Lopez's resurgence not only follows the worst season of his nine-year career (.233, 11 homers), but also arrives at an age that typically transforms power-hitting catchers into 98-pound weaklings. Because the physical demands of catching—the accumulated fatigue on top of everyday bumps, bruises and busted thumbs—are often responsible for that decline, his revival is evidence that Lopez is in the best shape of his life. During an off-season split between homes in Atlanta's Buckhead district and his native Ponce, Puerto Rico, he dieted meticulously and added a speed-training regimen to his workout program, dropping 35 pounds from his 6'3" frame and reporting to spring training at 210, his current playing weight. "I decided to do something different with my life, my body," he says.

At 245 pounds Lopez had grown sluggish as each season wore on and innings behind the plate mounted; his career batting average of .255 in August was his worst in any month. A decade of lavish postgame spreads had accustomed Lopez to heavy late-night meals, so he began his new regimen by cutting back on carbohydrates in the evenings and instead snacked on low-fat popcorn and, in Jared-like fashion, turkey sandwiches from Subway. Working with trainers in both Atlanta and Ponce, Lopez did cardiovascular work three afternoons a week, short runs and sprints, high-jumped through a maze of bungee cords and pulled tires, all with the aim of shedding weight.

Still, Lopez did not immediately display his career-year form. He struggled early, batting .227 with four homers over his first 24 games, and missed five days with a strained left hamstring in late April. Always susceptible to becoming pull-conscious, Lopez was jumping at pitches and letting his head and lead shoulder fly open as he swung. "Even before the ball was to the catcher, my shoulder was open," he says, "which made every pitch I saw almost unhittable."

Even a splashy two-homer, six-RBI performance in front of his father, Jacinto, and a partisan hometown crowd in a 14-8 win against the Montreal Expos in San Juan on April 17 proved only a momentary blip. While mulling over remedies in mid-May, Lopez thought of Matt Williams, the former Giants, Cleveland Indians and Arizona Diamondbacks slugger who retired in June. A righthanded power hitter with a similar build, Williams had a habit of touching the point of his chin to his left shoulder in his stance; Lopez began doing the same thing. To encourage patience at the plate, Lopez began positioning his hands back in his stance, parallel to his right ear when he expected fastballs and farther back, behind the ear, when he was sitting on breaking balls. He immediately found himself with more time to be selective. Says Braves hitting coach Terry Pendleton, "The biggest thing is, he started swinging at strikes. When he wasn't hitting last year, he was chasing bad pitches."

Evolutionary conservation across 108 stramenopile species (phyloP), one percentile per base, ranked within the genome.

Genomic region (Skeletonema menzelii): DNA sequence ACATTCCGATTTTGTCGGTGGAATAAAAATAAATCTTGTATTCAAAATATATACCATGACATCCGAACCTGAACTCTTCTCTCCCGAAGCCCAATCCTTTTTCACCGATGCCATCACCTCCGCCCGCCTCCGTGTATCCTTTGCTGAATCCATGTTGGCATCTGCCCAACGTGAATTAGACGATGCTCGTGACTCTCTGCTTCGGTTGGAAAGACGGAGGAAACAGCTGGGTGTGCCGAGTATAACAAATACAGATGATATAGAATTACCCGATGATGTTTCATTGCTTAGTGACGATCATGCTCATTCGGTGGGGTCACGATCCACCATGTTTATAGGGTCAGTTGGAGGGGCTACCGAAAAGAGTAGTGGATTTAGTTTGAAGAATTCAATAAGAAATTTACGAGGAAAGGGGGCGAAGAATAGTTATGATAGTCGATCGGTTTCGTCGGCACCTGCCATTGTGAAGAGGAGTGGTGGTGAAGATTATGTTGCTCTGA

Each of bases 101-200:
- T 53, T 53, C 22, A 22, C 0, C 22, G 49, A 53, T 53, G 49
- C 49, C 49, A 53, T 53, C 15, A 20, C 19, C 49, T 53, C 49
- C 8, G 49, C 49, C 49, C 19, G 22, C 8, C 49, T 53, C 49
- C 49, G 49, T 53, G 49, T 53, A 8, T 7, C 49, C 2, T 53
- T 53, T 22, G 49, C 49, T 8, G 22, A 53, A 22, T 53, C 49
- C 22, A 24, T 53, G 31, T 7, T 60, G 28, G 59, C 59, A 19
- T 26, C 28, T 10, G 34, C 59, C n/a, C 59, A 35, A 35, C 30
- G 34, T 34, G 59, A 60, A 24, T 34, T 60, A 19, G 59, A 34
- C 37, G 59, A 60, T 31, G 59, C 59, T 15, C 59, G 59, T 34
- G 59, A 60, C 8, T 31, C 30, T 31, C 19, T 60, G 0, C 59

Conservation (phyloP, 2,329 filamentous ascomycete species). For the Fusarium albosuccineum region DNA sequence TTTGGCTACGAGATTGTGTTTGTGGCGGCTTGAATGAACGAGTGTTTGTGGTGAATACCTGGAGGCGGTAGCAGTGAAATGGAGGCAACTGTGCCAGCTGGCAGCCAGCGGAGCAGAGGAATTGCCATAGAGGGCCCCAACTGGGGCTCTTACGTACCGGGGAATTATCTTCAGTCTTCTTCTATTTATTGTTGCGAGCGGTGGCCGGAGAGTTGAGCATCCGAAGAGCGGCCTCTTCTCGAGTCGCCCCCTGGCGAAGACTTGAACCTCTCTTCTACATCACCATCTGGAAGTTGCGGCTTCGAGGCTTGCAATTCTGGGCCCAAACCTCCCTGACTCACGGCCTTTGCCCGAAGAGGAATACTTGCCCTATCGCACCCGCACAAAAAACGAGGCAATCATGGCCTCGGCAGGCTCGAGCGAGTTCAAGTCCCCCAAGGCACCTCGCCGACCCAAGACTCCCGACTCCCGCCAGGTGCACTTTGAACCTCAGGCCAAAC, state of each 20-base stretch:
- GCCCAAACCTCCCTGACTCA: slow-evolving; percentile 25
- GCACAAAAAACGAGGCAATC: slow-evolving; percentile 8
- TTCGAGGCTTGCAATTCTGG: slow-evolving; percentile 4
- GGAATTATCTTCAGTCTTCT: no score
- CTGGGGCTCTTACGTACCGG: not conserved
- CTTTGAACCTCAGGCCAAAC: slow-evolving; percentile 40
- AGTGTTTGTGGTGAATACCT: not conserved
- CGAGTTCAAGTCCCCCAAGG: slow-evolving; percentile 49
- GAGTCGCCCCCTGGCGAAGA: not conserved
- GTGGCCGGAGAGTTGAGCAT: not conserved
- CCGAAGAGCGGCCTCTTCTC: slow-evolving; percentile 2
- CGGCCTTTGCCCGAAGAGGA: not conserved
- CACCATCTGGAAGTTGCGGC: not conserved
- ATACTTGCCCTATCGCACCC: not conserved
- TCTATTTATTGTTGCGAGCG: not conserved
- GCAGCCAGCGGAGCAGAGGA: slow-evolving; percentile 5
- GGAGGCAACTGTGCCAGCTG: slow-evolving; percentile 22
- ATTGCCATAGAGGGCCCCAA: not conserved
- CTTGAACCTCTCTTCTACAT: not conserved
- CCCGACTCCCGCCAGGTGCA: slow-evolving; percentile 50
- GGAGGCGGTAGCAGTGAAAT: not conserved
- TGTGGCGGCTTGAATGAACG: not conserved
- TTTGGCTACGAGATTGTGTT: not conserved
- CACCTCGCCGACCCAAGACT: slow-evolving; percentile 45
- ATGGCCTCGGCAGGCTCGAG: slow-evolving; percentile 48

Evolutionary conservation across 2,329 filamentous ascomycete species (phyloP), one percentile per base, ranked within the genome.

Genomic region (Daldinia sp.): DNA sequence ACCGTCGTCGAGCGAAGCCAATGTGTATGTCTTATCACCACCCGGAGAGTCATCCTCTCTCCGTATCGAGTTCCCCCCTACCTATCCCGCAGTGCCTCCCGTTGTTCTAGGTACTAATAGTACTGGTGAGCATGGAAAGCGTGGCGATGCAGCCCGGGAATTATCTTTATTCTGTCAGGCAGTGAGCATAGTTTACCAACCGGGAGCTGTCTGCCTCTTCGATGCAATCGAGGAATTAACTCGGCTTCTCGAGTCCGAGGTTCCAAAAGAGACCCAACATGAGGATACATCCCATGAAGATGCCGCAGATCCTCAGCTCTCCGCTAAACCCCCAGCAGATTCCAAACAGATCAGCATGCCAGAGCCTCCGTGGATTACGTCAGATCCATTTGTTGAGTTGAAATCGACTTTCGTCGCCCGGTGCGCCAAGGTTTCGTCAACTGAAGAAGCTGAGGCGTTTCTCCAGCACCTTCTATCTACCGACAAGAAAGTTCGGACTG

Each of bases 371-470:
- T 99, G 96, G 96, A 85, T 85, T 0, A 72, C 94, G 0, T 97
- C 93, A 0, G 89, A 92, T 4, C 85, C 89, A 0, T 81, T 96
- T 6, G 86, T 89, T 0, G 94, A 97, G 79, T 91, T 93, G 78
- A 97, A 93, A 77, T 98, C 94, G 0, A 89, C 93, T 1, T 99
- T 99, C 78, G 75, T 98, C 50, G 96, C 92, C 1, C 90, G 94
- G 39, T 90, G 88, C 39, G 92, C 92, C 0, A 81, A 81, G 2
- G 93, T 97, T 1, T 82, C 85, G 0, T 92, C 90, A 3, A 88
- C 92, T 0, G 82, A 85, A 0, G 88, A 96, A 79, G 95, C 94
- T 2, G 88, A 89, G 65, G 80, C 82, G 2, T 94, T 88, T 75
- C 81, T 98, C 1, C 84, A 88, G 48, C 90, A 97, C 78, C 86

Lopez also began reducing his live batting practice—initially to conserve energy on sweltering Hotlanta afternoons—and soon found that less BP meant better swings in games. "BP would screw up my swing," he says. "There are a lot of people watching BP, and you want to make things fun, right? Are you going to work on your swing, hit balls the opposite way? No, you want to hit the ball over the fence. Then you come into the game trying to jack the ball out of the park on every swing." Now Lopez usually hits only before the first game of each series and does soft-toss drills indoors with third base coach Fredi Gonzalez on other days.

The result has been the most prolific power stretch by a catcher in recent memory. Since his April 17 fireworks in San Juan, Lopez had 33 home runs in 349 trips to the plate, one every 10.6 plate appearances, including a major-league-high eight multihomer games. "It's been bombs away, and I mean bombs away," says Atlanta first baseman Robert Fick. "He's got what, 34? At least 30 of them have been no doubt, right off the bat. I've never seen anything like it. You've got to compare it to a Bonds or Sosa or McGwire." Although his aggregate numbers don't rival those three (as a catcher, he misses substantially more games), Lopez's success ratio does. In '01, when Bonds hit 73 homers, he went deep once every 9.1 plate appearances; in '98, when McGwire hit 70, he did so once every 9.7 and Sosa (66 homers) once every 10.9.

Things are going so swimmingly that Lopez, not normally the superstitious type, has, like Sheffield, taken to wearing the same undershirt every day: Though Lopez claims the '70s and '80s power-ballad band Boston as his favorite, he now sports a black Aerosmith muscle shirt, a gift from a flight attendant on a team charter earlier this season. When informed that the band once co-owned a Boston nightclub, Mama Kin, in the shadow of the Green Monster, Lopez muses for a moment. "Next year we play there. I might check it out," he says, then reconsiders. "Next year, I don't know if I'll still be with this team."